This study has confirmed the close relationship between burnout and self-efficacy among Czech grammar school teachers. More importantly, this study has established the specific role of emotional burnout and its close correlation to self-efficacy as compared to physical and cognitive burnout. Teaching is a highly emotional practice; thus, it is vital to both teachers’ professional excellence and learners’ academic success that more research attention is given to the role of emotion-regulation in teachers´ lives.

Acknowledgements

This research was supported by Czech Science Foundation, grant GA16-21302S. The author(s) declare that they have no conflict of interest.

References

  • Bandura, A. (2006). Guide for Constructing Self-efficacy Scales. In Pajares, Frank, Urdan, T. C. Self-efficacy Beliefs of Adolescents. Greenwich, Conn.: IAP - Information Age Publishing.

  • Brackett, M. A., Palomera, R., Mojsa‐Kaja, J., Reyes, M. R., & Salovey, P. (2010). Emotion‐regulation ability, burnout, and job satisfaction among British secondary‐school teachers. Psychology in the Schools, 47(4), 406-417. DOI:

  • Brouwers, A., & Tomic, W. (2000). A longitudinal study of teacher burnout and perceived self-efficacy in classroom management. Teaching and Teacher education, 16(2), 239-253. DOI:

  • Caprara, G. V., Barbaranelli, C., Steca, P., & Malone, P. S. (2006). Teachers' self-efficacy beliefs as determinants of job satisfaction and students' academic achievement: A study at the school level. Journal of school psychology, 44(6), 473-490. DOI:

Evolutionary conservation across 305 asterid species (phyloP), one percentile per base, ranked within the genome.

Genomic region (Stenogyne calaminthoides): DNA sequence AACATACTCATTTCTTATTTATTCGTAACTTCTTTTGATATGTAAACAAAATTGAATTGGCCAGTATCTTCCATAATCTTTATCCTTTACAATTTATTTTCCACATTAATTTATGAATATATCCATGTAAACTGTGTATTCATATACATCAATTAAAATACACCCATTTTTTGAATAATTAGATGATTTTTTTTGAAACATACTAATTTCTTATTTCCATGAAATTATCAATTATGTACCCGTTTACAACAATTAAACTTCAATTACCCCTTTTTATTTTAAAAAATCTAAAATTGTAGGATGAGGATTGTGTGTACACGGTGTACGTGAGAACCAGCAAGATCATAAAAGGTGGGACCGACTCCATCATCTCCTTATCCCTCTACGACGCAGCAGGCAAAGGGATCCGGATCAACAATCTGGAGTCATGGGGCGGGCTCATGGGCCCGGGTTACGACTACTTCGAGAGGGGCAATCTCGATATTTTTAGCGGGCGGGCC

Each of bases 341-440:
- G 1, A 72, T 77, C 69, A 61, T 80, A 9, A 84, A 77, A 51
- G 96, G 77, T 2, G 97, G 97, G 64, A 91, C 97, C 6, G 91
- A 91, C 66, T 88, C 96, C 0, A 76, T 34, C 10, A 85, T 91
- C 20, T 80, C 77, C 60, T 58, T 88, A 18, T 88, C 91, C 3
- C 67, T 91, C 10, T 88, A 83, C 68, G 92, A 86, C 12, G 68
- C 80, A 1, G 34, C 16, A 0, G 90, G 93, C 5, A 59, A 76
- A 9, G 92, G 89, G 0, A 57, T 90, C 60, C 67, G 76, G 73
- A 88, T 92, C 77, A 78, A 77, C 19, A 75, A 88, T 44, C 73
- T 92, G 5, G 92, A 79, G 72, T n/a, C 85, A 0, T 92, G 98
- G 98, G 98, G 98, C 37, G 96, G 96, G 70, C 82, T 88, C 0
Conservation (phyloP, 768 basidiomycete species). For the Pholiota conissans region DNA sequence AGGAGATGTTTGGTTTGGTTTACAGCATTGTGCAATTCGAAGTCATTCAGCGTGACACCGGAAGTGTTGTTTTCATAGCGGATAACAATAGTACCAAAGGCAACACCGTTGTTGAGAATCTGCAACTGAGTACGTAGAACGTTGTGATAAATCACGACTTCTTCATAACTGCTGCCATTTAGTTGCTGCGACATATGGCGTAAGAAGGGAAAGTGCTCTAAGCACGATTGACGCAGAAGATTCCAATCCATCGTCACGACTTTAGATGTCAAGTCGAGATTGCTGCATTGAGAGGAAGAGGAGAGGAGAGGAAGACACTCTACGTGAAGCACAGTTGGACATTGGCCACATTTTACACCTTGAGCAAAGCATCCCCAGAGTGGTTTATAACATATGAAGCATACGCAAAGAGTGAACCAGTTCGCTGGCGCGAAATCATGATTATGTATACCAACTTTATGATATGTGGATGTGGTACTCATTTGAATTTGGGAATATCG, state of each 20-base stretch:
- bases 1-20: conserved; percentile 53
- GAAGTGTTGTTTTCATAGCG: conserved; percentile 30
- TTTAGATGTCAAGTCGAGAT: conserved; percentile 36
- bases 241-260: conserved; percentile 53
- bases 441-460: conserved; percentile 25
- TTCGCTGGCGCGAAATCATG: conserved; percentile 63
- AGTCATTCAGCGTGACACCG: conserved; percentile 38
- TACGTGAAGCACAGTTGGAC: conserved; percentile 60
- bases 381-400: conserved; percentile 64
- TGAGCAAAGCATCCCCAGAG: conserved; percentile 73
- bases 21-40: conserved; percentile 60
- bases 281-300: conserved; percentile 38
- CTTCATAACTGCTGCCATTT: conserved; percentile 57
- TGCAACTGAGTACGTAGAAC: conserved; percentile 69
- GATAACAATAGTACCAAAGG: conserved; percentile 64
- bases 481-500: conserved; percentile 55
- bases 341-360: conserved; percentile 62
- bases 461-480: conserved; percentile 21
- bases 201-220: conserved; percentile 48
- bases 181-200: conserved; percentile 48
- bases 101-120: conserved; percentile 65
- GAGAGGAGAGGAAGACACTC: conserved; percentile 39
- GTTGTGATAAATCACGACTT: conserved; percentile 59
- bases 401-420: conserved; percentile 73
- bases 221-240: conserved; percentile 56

• Carlson, B. C., & Thompson, J. A. (1995). Job burnout and job leaving in public school teachers: Implications for stress management. International Journal of Stress Management, 2(1), 15-29. DOI:

  • Collie, R. J., Shapka, J. D., & Perry, N. E. (2012). School climate and social–emotional learning: Predicting teacher stress, job satisfaction, and teaching efficacy. Journal of Educational Psychology, 104(4), 1189. DOI:

  • Chan, D. W. (1998). Stress, Coping strategies, and psychological distress among secondary school teachers in Hong Kong. American Educational Research Journal, 35, 145–163. DOI:

  • Chwalisz, K., Altmaier, E. M., & Russell, D. W. (1992). Causal attributions, self-efficacy cognitions, and coping with stress. Journal of social and clinical psychology, 11(4), 377-400. DOI:

  • Gross, J. J. (2002). Emotion regulation: Affective, cognitive, and social consequences. Psychophysiology, 39(3), 281-291. DOI:

  • Guskey, T. R., & Passaro, P. D. (1994). Teacher efficacy: A study of construct dimensions. American educational research journal, 31(3), 627-643. DOI:

  • Johnson, S., Cooper, C., Cartwright, S., Donald, I., Taylor, P., & Millet, C. (2005). The experience of work-related stress across occupations. Journal of managerial psychology, 20(2), 178-187. DOI: